Yes, there certainly men who were not able to fight but felt guilty about not going to the 'Front. I have posted in several discussion about Hove office, Victor Richardson M.C., who is portrayed in Vera Brittain autobiographical work. Victor managed to join the army in September 1914, but was struck with meningitis in February 1915 in an army training camp, but did not reach the 'Front until September 1916, simply from being not physically strong enough, even though all the evidence suggests that he was looking forward to going out there.

Regards

Michael Bully




I heard about the white feather as a child when my grandad said about my great grandfather, I didnt know then it was a wide spread thing and thought it was a one off. My great grandfather was in the army since 1906 and during the war he was injured twice. On one of these occations he was given the white feather and procedeed to kick the woman. Though obviously wrong, I cant imagine how angry a proud soldier of 10 plus years would feel especially as he knew he was going back. Its sad to think it was encouraged. I feel for the men who had every intention to fight but could not for different reasons.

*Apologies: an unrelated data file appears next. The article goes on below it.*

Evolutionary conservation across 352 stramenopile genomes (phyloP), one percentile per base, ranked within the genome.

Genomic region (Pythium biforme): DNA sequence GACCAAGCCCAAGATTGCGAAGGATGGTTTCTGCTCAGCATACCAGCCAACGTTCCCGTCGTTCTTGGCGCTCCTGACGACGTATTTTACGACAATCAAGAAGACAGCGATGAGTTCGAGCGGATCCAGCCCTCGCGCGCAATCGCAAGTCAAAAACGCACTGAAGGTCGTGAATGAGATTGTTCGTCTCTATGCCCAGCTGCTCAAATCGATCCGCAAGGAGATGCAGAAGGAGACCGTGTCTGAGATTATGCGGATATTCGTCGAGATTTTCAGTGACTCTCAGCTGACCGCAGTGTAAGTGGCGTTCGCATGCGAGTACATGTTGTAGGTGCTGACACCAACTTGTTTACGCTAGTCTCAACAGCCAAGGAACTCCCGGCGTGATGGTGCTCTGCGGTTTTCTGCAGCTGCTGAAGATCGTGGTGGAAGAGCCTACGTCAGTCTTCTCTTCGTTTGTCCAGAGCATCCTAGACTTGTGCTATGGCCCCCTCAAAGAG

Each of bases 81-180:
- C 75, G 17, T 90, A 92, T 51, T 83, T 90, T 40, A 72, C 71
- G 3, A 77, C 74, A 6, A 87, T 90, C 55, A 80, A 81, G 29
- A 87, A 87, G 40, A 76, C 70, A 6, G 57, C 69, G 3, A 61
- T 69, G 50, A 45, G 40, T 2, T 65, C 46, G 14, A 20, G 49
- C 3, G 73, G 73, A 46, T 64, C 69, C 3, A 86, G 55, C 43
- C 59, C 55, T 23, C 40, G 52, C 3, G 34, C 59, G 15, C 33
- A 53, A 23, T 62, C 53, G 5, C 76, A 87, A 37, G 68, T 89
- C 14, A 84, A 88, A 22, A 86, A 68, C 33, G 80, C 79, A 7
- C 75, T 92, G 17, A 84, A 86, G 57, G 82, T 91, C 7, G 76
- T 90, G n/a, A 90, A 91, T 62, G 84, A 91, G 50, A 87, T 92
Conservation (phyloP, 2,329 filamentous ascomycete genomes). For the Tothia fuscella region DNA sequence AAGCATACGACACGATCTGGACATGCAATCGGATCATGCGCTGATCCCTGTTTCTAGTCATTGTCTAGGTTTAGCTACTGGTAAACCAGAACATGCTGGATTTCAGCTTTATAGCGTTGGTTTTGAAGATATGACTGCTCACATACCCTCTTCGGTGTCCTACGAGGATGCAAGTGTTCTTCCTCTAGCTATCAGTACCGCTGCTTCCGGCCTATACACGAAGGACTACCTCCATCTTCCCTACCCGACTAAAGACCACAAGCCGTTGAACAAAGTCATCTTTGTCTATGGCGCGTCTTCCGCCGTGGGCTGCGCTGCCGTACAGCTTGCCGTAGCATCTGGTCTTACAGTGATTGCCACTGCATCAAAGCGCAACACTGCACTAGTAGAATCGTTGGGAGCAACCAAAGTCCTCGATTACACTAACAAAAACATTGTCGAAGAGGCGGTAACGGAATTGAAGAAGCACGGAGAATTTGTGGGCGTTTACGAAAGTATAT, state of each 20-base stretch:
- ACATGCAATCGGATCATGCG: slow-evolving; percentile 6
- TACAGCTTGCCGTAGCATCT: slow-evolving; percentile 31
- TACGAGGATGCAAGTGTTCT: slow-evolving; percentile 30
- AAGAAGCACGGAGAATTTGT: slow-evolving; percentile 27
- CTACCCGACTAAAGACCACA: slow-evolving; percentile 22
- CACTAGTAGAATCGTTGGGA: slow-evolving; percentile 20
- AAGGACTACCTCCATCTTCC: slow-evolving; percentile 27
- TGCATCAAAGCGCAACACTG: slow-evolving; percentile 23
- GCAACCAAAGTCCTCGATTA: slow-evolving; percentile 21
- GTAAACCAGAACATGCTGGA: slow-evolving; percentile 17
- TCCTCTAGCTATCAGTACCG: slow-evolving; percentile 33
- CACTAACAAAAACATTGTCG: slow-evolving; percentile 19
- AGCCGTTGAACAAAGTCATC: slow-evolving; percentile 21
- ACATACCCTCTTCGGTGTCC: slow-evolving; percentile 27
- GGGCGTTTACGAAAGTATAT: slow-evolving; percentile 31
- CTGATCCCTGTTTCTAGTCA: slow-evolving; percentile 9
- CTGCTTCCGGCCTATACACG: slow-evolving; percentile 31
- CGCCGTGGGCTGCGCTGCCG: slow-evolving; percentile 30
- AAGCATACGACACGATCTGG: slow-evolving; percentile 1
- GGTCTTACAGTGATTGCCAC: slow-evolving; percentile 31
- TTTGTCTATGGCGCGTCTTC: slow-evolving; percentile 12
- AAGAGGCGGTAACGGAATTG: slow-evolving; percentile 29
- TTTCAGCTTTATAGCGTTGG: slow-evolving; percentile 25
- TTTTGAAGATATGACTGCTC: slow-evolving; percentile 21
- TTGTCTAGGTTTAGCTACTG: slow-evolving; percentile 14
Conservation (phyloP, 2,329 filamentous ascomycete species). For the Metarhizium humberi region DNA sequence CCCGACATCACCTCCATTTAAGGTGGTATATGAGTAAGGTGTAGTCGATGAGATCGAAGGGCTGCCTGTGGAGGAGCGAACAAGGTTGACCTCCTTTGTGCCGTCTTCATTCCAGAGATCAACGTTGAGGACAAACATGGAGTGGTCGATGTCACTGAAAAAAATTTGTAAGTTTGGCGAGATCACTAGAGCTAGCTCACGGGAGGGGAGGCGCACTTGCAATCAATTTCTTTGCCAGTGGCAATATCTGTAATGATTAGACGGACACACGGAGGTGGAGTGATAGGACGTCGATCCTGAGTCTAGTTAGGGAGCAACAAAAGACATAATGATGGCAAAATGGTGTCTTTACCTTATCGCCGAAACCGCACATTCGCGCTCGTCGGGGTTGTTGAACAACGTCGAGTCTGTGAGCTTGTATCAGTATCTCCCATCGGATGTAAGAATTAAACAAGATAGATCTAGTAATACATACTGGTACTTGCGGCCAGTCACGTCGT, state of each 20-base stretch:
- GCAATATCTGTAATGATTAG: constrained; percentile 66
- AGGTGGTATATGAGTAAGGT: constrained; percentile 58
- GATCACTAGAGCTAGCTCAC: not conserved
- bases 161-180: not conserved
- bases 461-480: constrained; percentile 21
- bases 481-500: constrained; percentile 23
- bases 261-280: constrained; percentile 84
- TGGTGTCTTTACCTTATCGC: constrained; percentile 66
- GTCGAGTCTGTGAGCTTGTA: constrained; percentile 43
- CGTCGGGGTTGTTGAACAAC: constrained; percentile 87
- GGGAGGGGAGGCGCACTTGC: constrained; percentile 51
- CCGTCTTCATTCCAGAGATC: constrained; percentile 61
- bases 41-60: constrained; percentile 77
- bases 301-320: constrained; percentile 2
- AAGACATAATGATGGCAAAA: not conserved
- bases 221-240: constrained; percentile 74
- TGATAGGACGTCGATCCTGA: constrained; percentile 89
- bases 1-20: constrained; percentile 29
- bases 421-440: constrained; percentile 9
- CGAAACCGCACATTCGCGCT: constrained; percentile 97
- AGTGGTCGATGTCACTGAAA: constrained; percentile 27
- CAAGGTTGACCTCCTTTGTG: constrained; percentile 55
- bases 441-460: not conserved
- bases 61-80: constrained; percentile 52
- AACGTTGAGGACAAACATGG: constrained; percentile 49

#38 Pighills

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Posted 26 July 2010 - 10:13 PM

Harrogate is quite a small town, even today we remain quite small so imagine how small the town would have been nearly 100 years ago when war broke out.

I say this because I have come across two incidents (apart from my other half's great granddad mentioned earlier in this thread) which I think are related. If this could happen in such a small town, imagine what it would be like in a big city!